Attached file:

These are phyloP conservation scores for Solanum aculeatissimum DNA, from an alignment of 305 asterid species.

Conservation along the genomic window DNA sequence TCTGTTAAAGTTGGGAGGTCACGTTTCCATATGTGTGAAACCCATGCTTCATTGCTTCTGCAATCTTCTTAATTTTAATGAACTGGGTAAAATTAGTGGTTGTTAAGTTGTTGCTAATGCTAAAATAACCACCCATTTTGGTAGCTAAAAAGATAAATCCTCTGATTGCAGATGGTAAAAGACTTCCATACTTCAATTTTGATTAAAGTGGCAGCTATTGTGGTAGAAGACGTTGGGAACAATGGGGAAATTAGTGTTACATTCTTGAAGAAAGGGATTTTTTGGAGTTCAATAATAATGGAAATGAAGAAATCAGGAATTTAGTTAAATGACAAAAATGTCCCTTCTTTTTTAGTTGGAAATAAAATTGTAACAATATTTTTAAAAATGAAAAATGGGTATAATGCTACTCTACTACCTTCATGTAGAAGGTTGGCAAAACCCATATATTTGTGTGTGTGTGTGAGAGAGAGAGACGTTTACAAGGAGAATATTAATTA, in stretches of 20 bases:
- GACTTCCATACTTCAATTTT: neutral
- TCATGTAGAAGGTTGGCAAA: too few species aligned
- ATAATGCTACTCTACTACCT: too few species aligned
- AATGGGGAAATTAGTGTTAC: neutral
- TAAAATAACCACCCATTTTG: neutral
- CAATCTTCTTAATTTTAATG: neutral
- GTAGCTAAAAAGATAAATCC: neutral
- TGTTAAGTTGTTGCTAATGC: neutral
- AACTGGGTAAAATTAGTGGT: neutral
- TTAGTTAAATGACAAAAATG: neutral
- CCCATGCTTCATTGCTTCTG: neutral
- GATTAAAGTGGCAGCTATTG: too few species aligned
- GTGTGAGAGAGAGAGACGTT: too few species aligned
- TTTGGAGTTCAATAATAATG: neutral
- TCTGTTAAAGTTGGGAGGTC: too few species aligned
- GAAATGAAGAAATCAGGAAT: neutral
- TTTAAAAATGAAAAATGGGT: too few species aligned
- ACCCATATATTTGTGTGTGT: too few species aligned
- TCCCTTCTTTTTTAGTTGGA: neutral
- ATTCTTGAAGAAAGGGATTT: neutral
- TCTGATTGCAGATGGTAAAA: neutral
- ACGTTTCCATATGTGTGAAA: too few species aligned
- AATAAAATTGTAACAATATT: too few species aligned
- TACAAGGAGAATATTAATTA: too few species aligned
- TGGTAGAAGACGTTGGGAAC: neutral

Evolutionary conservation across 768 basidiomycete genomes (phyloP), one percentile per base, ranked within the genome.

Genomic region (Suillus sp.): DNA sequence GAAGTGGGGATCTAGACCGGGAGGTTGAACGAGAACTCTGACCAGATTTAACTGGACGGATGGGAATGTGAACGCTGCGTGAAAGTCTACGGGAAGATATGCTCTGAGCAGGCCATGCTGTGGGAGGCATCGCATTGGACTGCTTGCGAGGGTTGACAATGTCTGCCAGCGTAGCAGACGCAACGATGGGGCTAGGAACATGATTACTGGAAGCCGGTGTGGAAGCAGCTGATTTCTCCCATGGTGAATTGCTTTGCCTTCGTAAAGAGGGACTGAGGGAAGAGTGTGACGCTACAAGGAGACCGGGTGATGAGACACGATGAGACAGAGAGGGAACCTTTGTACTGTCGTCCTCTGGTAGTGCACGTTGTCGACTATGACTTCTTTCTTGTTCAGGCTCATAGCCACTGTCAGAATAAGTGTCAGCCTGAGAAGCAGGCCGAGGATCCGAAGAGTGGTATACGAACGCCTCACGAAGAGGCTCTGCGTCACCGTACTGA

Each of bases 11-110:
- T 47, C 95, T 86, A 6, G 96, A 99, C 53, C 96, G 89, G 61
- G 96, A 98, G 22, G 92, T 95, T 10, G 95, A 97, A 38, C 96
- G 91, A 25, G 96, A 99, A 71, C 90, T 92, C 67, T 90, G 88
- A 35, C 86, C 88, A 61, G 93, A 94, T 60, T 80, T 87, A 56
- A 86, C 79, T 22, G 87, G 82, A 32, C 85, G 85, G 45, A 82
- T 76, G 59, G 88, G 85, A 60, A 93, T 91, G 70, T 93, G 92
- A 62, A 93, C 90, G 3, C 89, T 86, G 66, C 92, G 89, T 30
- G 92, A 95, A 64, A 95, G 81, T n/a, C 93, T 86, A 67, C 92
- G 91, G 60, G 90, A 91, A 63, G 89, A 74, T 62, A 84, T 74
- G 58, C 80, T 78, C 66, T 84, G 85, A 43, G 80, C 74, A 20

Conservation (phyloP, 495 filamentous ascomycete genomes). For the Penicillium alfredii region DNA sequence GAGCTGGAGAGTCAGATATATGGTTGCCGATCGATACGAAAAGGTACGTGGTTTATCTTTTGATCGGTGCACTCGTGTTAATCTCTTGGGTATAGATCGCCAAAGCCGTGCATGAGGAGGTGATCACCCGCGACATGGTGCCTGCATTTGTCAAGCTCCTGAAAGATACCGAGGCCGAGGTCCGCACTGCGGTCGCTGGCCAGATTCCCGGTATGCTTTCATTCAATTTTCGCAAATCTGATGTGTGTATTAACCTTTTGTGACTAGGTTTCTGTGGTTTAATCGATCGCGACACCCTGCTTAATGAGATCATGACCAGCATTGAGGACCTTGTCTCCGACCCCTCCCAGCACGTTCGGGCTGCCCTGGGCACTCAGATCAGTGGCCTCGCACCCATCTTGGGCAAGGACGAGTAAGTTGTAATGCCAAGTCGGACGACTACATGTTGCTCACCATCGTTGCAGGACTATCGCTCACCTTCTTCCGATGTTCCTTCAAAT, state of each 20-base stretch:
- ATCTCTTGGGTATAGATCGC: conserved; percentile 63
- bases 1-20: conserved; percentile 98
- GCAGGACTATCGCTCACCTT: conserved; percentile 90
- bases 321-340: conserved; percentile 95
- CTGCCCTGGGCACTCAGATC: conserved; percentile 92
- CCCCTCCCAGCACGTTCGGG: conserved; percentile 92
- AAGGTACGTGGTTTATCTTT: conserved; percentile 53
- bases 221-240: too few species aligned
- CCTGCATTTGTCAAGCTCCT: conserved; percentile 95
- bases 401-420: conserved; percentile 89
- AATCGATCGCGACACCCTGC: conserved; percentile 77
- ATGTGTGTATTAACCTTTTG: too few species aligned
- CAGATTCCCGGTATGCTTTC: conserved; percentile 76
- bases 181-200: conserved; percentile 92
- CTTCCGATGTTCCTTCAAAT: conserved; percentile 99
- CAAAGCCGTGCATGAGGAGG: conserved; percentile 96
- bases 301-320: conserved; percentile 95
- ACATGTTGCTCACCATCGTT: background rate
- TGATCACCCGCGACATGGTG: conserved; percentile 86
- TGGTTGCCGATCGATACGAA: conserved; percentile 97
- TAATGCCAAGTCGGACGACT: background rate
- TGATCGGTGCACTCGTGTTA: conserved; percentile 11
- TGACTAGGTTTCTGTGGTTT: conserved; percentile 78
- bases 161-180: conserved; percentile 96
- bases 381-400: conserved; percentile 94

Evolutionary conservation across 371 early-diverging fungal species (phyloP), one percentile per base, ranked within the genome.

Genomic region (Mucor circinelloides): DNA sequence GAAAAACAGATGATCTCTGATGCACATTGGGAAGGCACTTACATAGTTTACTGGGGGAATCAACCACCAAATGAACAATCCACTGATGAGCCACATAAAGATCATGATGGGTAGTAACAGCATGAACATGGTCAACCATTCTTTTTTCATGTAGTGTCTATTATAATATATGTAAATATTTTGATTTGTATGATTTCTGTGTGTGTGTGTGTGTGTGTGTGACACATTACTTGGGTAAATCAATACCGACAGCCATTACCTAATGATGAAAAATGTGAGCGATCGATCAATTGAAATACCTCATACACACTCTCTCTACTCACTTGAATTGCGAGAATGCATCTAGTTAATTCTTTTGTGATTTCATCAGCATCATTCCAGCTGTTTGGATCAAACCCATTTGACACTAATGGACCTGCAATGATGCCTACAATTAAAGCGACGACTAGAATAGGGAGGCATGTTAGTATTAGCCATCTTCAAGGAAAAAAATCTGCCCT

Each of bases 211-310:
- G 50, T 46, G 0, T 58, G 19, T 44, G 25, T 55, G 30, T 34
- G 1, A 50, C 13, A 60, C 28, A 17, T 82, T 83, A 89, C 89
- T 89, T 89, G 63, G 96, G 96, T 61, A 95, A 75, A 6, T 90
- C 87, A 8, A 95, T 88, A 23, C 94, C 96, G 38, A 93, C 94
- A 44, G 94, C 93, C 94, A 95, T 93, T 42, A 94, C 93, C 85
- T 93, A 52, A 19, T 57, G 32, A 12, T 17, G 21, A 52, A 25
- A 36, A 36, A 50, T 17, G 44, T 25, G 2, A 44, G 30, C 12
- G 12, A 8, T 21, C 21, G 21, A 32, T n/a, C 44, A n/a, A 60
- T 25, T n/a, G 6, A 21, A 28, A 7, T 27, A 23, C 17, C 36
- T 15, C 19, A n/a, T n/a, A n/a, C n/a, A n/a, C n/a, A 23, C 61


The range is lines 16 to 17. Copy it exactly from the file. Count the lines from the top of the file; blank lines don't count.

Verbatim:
- TTTGGAGTTCAATAATAATG: neutral
- TCTGTTAAAGTTGGGAGGTC: too few species aligned